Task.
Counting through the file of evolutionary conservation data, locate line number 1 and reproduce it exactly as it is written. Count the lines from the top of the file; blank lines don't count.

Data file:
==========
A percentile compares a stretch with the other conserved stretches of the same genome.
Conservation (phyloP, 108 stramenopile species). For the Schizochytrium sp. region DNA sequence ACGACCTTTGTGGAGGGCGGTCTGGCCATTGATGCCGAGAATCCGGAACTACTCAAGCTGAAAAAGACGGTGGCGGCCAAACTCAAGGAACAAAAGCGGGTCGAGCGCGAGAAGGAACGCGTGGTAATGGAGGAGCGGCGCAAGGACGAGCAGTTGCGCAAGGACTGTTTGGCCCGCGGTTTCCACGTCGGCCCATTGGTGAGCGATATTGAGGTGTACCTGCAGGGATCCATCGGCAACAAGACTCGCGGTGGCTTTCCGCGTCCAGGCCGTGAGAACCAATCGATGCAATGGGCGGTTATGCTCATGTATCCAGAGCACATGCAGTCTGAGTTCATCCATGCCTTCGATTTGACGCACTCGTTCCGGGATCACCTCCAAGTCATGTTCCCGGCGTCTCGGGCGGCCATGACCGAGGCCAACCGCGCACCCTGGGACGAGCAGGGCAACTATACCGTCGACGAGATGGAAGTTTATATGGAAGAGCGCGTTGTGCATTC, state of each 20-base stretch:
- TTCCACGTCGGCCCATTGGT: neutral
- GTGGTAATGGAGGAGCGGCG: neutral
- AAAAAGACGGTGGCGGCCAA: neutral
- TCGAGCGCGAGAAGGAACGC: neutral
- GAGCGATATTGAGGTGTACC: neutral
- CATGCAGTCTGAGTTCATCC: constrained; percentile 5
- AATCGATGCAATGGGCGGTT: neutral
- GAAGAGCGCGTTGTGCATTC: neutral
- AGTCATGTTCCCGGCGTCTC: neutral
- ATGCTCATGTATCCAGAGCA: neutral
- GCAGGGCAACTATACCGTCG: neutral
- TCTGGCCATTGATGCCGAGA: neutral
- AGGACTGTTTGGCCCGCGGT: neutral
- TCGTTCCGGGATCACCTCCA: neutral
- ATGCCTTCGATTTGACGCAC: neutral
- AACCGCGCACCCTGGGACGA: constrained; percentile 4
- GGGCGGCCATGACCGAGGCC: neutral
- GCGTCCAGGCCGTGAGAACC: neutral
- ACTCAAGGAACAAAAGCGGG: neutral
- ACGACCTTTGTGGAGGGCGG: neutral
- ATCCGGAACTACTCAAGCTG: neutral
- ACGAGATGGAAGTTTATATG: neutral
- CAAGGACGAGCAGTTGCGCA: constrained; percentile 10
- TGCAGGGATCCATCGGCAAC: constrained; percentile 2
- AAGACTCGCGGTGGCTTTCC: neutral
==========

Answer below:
A percentile compares a stretch with the other conserved stretches of the same genome.